When is refinancing a bad idea?
There are some cases when you might be better off waiting to refinance. If any of the following refinance checklist applies to you, you might not be a good candidate for student loan refinancing at this time:
- My income is irregular or unstable.
- The average weighted interest rates of my loans is already low.
- I might need an income-based repayment plan in the future.
- I’m in or am considering a career that qualifies for federal loan forgiveness, such as PSLF or Teacher Student Loan Forgiveness.
- My credit score is lower than 650.
- Refinancing wouldn’t help me save money or lower my monthly payments.
Decide whether refinancing is right for you
Before refinancing your student loans, make sure you understand the full implications. Assess your situation to determine whether you’re a strong candidate for refinancing.
For many people dealing with student loan debt, refinancing improves their financial picture. By evaluating your personal situation, you can confidently determine whether or not refinancing is right for you.
Interested in refinancing student loans?Here are the top 6 lenders of 2018!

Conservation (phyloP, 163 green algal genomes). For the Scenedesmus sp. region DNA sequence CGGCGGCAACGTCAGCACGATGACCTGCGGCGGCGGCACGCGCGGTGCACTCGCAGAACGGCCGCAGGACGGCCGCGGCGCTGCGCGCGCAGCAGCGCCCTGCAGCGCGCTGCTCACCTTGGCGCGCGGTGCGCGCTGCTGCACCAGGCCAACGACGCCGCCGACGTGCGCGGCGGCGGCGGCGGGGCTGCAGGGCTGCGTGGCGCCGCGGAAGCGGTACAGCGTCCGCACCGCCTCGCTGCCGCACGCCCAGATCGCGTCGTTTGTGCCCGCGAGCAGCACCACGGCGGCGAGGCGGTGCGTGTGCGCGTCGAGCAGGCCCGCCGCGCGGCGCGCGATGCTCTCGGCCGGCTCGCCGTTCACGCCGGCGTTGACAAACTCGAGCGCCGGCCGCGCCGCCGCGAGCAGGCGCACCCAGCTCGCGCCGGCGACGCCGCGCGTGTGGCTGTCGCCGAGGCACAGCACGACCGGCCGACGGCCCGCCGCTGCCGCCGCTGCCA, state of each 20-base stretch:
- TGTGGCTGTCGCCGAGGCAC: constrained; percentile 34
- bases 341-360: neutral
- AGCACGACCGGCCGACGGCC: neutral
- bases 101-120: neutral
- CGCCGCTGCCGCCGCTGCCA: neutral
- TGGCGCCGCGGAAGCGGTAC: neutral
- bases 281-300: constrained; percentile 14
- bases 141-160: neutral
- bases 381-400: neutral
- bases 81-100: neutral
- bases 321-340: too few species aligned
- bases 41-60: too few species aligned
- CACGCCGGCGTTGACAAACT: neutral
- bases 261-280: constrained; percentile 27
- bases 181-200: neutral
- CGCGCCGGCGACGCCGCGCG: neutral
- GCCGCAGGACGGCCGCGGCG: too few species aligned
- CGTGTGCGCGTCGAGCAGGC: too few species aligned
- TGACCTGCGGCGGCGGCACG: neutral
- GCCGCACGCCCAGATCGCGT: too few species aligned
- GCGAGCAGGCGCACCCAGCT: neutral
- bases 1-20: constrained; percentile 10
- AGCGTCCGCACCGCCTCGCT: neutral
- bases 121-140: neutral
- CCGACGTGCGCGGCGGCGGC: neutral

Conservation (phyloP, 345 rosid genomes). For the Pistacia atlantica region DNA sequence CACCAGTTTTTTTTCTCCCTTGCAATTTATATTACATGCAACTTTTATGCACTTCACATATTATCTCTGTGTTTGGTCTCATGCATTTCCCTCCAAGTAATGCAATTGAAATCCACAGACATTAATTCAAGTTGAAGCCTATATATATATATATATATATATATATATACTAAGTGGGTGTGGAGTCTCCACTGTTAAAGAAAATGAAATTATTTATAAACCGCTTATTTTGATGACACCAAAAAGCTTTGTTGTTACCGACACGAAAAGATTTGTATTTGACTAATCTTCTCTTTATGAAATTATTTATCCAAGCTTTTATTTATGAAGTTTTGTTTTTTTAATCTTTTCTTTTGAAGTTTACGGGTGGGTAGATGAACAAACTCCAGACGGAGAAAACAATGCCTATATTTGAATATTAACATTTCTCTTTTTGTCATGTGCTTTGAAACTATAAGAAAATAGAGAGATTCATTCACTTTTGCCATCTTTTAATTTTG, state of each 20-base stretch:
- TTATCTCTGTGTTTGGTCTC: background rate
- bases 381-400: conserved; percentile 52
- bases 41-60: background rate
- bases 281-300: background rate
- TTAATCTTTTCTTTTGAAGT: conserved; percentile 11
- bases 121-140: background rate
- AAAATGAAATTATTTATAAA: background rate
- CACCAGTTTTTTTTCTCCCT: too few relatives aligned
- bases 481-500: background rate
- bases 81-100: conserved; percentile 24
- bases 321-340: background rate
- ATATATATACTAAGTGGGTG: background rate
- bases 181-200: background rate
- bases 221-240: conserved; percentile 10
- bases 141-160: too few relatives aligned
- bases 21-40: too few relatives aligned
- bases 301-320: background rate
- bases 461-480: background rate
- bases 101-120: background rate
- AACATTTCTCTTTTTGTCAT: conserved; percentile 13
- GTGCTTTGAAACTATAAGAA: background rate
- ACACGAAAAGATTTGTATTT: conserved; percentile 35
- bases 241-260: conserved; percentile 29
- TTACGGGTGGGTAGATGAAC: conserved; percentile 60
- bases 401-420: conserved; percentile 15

|Lender||Rates (APR)||Eligible Degrees|
|Check out the testimonials and our in-depth reviews!|
|2.58% - 7.25%||Undergrad & Graduate||Visit SoFi|
|2.99% - 6.99%||Undergrad & Graduate||Visit Laurel Road|
|2.57% - 6.32%||Undergrad & Graduate||Visit Earnest|
|2.57% - 6.49%||Undergrad & Graduate||Visit CommonBond|
|3.11% - 8.46%||Undergrad & Graduate||Visit Citizens|
|2.56% - 7.82%||Undergrad & Graduate||Visit Lendkey|
Student Loan Hero Advertiser Disclosure
Our team at Student Loan Hero works hard to find and recommend products and services that we believe are of high quality and will make a positive impact in your life. We sometimes earn a sales commission or advertising fee when recommending various products and services to you. Similar to when you are being sold any product or service, be sure to read the fine print, understand what you are buying, and consult a licensed professional if you have any concerns. Student Loan Hero is not a lender or investment advisor. We are not involved in the loan approval or investment process, nor do we make credit or investment related decisions. The rates and terms listed on our website are estimates and are subject to change at any time. Please do your homework and let us know if you have any questions or concerns.